Well, if there was any doubt, the first track alone quickly gives you an answer as “Shenmue ~Sedge Tree~“ is, in my opinion, one of the strongest themes in any videogame to my knowledge. It showcases Mitsuyoshi’s talents using an orchestra, generating emotion without relying on vocals which many seem to think is a necessity.  It’s undeniably powerful, with a melody that can be felt as sad and gives a sense of loneliness, but has a heroic undertone to it. That’s not to say Mitsuyoshi didn’t get to use his voice however, he can be heard humming and choiring away in “Departure on a New Trip.” An interesting and somewhat unknown story is that Mitsuyoshi actually recorded a version of “Wish…,” the vocal song heard during the motorcycle scene. It was only played for Suzuki for approval to be put in the game, and was performed by Yumiko Yamamoto when recorded for the game. Mitsuyoshi’s version has not to this day been released, but we can only hope he’ll do so one day.

Many people refer to the Shenmue Orchestra Album when they talk about this soundtrack. While this CD is among my favorites and absolutely beautiful in it’s own right, I feel as an introduction to Shenmue it can be a bit one dimensional. Shenmue chapter 1 -yokosuka- offers a more wide view of what the music in this title represents, be it Ryuji Iuchi’s “Snowy Scenery” giving us an image of snow with piano and small touches of bells perfectly setting it up, or Koshiro’s “The Sadness I Carry on My“ which is probably the most emotional track with a soft piano and string section. It can be a bit reminiscent of the “Safe Songs” in Resident Evil actually, though the impact it has on you is much stronger. The CD also has some more uplifting tracks, like “Flower Girl,” which is a swing jazz arrangement of “Shenhua ~Sedge Flower~,” and almost a direct opposite of it’s source, which is a cold, Asian instrument-based cinematic theme, and stunning in its own right.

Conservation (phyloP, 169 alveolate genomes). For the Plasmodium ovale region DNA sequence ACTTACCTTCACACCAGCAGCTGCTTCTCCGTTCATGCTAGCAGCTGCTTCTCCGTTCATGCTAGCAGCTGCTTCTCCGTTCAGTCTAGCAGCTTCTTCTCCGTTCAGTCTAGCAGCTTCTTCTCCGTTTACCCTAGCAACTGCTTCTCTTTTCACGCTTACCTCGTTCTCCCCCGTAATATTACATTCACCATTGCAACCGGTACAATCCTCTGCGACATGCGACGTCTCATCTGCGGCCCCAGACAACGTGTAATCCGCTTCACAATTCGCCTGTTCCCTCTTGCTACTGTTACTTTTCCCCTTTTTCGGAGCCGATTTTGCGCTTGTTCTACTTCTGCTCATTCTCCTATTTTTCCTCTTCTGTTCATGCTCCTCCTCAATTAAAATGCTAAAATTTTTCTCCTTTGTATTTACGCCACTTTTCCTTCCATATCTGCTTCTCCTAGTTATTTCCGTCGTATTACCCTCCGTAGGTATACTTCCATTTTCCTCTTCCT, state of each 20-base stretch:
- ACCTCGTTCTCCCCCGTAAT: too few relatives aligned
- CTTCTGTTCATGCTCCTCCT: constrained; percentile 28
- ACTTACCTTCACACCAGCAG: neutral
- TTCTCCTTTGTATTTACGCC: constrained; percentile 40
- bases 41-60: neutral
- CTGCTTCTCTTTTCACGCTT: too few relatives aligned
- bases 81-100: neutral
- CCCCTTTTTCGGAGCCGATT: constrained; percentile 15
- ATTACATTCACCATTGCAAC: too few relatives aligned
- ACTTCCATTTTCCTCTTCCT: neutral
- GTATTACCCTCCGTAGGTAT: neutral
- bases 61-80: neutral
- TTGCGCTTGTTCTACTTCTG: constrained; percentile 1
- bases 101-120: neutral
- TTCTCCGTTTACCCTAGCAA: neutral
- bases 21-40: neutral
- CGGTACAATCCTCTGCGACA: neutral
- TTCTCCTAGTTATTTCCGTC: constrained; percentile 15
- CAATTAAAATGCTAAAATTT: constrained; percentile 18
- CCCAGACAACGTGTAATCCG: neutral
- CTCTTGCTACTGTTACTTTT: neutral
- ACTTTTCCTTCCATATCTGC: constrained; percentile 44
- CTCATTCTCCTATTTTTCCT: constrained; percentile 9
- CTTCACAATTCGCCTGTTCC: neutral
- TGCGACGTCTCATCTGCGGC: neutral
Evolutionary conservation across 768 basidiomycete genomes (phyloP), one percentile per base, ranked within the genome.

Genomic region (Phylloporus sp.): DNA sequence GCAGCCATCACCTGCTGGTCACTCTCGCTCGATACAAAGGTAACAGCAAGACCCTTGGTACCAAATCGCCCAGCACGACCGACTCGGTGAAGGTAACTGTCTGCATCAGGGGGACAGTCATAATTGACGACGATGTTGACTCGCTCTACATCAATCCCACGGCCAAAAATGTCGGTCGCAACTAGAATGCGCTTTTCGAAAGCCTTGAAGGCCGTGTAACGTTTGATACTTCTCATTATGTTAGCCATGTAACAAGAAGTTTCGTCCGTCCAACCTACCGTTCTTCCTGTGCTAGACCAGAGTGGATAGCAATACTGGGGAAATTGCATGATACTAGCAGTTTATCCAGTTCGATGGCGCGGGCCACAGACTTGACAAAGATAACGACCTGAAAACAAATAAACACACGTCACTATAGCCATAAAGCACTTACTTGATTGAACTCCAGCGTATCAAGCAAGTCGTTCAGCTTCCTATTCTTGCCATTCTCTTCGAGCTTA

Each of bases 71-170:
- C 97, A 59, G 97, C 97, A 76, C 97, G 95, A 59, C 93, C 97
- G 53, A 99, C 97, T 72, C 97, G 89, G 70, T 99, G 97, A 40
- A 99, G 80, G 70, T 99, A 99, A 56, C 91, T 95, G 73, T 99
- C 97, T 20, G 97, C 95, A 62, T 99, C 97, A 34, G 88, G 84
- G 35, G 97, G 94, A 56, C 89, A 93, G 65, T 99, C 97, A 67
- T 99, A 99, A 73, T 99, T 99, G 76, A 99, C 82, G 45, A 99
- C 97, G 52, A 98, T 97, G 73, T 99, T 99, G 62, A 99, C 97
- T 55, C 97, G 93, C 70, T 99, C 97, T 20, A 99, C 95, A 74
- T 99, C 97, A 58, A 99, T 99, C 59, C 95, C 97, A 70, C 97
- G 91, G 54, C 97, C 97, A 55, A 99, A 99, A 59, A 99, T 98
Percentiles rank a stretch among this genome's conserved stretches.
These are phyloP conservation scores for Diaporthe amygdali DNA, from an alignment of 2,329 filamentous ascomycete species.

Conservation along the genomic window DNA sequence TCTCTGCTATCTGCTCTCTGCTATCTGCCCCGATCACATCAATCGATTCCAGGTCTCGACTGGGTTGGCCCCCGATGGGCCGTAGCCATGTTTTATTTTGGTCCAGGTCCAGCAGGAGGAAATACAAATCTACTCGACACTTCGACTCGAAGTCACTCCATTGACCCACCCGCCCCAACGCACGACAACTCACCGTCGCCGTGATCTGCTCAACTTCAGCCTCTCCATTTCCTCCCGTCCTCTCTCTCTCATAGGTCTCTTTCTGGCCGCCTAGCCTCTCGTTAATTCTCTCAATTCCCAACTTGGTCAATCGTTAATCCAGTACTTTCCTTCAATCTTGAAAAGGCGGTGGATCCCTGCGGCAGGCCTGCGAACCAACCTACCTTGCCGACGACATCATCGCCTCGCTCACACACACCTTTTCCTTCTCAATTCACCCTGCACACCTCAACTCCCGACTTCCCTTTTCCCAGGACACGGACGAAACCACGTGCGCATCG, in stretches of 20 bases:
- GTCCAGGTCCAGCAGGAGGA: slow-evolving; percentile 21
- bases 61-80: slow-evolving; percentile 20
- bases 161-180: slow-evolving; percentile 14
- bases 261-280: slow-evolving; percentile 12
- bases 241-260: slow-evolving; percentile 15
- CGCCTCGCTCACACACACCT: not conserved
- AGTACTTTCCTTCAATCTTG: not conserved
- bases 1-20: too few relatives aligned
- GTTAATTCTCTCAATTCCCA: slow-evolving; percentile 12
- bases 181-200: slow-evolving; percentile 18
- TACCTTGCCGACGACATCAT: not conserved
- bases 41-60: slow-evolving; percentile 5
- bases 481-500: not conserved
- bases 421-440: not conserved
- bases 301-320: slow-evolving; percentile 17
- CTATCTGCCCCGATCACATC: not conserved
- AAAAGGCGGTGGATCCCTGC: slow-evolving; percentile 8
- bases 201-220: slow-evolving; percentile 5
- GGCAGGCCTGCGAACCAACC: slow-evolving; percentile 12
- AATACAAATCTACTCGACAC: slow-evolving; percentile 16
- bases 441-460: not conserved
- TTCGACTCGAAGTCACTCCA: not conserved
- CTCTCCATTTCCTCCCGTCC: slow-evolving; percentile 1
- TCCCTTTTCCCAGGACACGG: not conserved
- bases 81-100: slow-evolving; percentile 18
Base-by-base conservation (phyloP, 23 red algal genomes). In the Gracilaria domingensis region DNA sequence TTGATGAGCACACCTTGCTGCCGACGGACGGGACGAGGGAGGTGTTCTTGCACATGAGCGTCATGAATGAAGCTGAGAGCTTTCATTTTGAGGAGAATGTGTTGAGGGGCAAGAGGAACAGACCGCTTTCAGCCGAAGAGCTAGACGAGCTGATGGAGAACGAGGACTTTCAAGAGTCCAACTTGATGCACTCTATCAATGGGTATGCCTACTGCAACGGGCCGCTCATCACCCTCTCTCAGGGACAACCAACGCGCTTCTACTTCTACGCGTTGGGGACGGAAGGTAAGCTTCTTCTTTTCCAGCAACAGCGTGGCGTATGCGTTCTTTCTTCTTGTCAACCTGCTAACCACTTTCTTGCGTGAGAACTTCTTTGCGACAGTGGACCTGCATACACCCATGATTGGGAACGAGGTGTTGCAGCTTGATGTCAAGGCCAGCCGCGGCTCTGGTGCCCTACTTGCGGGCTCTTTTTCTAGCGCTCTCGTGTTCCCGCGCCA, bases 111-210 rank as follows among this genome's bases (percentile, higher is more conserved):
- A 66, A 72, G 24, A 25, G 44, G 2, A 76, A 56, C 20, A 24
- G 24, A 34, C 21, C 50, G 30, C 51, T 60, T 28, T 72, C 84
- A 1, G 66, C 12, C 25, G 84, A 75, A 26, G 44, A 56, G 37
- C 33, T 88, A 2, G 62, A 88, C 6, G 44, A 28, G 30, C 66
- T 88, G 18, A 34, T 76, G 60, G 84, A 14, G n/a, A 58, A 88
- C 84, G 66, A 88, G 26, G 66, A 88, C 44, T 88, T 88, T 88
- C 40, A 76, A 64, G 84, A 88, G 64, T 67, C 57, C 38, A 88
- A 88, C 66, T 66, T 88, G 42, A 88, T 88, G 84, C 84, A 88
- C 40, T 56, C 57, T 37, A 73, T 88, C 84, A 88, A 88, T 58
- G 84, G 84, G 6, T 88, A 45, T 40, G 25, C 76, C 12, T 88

“Wish…” is the only song that kind of feels out of place on this CD, however. On such a powerful album mostly based around strings and percussion, “Wish…” is a more straightforward pop song in the way of J-pop. It’s not uncommon for movies to include vocal pop songs in adventure movies and such, but in a game like this, especially by the time you get to this track, you might feel it is too different. I can see that complaint being valid, but I always fondly remember Ryo and Nozomi riding on the motorcycle in the game and liking the character development and relationship between them during those scenes, so it doesn’t spoil the CD too much for me.  It pulls up some good memories.

I obviously belong in the crowd that regards Shenmue as a masterpiece no matter how you shake it, and while there are people who respectfully disagree, one thing is never denied: the music is breathtaking. The game takes place in winter, shrouded in sadness and despair, but eventually gives you hope and purpose, and this CD beautifully reflects that with its incredibly inspired and direct themes, triggering all your emotions as you go. It’s a great mold of classic Asian percussion and instruments and Western-style cinematic orchestra, and during these white days when you look out the window, it helps you drift into your thoughts and appreciate the season a bit more. For my money, it is one of the greatest videogame soundtracks ever produced.

And I just proved you can write an entire article on Shenmue without mentioning any damn sailors.